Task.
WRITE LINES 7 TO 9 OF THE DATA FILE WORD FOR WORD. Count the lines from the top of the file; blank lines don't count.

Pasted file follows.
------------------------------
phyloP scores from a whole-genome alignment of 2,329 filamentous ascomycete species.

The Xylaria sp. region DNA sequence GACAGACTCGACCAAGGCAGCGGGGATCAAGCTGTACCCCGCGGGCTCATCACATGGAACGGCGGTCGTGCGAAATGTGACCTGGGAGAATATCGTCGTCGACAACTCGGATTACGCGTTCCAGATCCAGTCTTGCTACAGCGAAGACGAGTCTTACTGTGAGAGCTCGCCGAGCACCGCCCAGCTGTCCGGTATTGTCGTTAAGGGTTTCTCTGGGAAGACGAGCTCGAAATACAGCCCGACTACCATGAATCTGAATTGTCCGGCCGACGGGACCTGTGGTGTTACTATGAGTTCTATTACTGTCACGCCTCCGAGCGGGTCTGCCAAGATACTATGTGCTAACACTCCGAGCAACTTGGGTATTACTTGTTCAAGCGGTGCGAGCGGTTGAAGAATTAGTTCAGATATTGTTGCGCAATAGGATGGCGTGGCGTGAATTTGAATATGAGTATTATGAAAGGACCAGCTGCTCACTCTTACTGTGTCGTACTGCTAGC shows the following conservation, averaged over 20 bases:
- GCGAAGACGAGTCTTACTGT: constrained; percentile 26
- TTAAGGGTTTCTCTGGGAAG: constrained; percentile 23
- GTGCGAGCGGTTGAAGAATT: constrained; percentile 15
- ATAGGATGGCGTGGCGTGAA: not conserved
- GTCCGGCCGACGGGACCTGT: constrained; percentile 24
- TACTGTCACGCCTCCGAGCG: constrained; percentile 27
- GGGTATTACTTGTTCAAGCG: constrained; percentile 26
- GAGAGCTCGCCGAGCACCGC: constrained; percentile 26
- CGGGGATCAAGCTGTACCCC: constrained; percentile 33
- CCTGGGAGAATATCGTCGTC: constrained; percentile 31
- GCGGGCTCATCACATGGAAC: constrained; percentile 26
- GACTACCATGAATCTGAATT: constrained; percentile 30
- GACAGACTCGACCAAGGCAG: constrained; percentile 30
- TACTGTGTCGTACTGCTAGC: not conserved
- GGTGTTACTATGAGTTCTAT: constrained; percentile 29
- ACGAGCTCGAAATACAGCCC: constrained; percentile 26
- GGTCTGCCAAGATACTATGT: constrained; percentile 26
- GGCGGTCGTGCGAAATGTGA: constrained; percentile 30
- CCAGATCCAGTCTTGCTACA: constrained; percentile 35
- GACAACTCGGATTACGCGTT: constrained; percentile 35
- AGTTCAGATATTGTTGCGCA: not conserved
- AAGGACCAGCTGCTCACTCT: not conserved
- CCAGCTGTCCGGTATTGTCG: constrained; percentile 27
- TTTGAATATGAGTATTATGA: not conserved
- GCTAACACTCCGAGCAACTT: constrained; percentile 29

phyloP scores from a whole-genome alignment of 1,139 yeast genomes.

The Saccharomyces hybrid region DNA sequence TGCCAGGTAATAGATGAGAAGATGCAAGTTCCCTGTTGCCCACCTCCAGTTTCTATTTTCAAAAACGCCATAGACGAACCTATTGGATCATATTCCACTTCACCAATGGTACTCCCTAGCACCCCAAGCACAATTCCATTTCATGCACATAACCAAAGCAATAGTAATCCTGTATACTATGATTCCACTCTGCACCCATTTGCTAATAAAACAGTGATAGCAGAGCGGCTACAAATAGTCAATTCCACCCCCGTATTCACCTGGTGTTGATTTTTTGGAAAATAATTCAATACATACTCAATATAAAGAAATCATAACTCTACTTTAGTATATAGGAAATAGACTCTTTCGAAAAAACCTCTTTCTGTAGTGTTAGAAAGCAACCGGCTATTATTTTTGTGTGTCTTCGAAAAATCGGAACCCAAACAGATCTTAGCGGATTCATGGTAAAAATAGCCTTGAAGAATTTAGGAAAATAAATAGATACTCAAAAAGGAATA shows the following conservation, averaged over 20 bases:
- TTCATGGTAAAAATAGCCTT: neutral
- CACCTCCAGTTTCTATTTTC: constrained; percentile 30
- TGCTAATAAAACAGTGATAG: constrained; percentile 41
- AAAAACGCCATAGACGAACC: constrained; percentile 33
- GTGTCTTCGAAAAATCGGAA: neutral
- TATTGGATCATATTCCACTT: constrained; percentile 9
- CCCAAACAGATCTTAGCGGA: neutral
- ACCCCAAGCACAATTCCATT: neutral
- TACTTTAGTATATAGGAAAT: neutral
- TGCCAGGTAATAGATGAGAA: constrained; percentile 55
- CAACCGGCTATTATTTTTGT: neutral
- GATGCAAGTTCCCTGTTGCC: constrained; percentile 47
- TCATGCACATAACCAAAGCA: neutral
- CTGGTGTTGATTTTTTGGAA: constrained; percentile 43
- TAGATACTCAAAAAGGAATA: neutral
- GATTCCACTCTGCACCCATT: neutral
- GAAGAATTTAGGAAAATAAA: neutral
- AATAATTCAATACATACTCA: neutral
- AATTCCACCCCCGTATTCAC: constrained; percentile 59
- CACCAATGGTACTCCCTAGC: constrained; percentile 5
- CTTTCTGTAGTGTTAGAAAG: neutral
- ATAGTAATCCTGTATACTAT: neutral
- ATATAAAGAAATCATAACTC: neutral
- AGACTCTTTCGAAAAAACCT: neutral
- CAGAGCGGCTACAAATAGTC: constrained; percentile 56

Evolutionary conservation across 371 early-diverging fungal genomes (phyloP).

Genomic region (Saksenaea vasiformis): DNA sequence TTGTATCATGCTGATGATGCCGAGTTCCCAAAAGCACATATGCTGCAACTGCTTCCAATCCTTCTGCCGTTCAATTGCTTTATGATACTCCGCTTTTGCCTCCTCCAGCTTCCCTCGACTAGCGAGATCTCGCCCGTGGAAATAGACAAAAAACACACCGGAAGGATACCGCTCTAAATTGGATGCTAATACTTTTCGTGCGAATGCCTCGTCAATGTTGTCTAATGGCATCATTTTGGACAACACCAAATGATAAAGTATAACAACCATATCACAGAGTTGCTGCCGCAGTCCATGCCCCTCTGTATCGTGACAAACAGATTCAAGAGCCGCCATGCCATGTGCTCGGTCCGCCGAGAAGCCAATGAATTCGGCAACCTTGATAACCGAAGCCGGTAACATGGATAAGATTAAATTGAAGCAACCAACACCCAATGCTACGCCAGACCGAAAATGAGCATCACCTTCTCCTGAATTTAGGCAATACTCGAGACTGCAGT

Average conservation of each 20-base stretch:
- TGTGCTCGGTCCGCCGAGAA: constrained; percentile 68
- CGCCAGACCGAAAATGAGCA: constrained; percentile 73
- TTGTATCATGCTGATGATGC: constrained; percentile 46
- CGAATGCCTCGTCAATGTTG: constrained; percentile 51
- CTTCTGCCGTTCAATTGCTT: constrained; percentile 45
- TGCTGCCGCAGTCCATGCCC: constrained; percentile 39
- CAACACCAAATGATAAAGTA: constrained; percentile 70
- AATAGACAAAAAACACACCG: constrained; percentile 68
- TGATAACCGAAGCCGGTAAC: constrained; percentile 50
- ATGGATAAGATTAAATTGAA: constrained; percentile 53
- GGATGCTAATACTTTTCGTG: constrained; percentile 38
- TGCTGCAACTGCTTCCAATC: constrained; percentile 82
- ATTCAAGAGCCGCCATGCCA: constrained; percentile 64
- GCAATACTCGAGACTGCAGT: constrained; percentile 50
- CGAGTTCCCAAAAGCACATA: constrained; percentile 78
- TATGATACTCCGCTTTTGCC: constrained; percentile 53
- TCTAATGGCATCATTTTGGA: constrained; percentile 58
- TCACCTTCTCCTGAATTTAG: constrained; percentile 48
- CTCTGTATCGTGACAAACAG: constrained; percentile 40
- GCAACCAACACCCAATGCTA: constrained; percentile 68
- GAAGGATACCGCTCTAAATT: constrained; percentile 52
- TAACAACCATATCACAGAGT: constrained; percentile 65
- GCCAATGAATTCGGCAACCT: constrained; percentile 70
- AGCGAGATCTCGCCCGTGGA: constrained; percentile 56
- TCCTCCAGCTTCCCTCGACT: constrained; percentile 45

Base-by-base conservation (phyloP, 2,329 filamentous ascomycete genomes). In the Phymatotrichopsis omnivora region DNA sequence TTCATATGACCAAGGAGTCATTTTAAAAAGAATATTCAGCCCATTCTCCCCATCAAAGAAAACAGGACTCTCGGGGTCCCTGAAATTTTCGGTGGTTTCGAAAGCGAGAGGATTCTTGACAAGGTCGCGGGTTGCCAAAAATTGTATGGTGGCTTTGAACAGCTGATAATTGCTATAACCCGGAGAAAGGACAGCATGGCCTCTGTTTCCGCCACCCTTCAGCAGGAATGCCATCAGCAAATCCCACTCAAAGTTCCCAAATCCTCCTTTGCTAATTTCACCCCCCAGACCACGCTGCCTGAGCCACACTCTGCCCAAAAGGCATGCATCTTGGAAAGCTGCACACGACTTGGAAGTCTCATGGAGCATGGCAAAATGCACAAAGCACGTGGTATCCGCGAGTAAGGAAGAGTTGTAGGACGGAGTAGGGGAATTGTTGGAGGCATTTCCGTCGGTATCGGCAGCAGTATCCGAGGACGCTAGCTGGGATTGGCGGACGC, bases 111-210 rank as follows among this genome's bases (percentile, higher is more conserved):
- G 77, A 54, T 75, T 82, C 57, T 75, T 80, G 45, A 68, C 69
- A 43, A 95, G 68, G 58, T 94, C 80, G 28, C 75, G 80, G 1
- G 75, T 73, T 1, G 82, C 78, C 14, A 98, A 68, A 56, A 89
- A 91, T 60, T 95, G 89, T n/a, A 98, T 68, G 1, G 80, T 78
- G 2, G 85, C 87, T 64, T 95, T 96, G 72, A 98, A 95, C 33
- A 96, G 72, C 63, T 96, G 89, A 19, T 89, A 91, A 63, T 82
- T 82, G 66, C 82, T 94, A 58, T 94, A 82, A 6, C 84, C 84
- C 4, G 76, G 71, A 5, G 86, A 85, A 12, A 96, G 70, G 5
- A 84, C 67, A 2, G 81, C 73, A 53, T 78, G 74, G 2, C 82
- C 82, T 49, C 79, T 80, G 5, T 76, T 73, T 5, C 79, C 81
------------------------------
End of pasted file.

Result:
- GTCCGGCCGACGGGACCTGT: constrained; percentile 24
- TACTGTCACGCCTCCGAGCG: constrained; percentile 27
- GGGTATTACTTGTTCAAGCG: constrained; percentile 26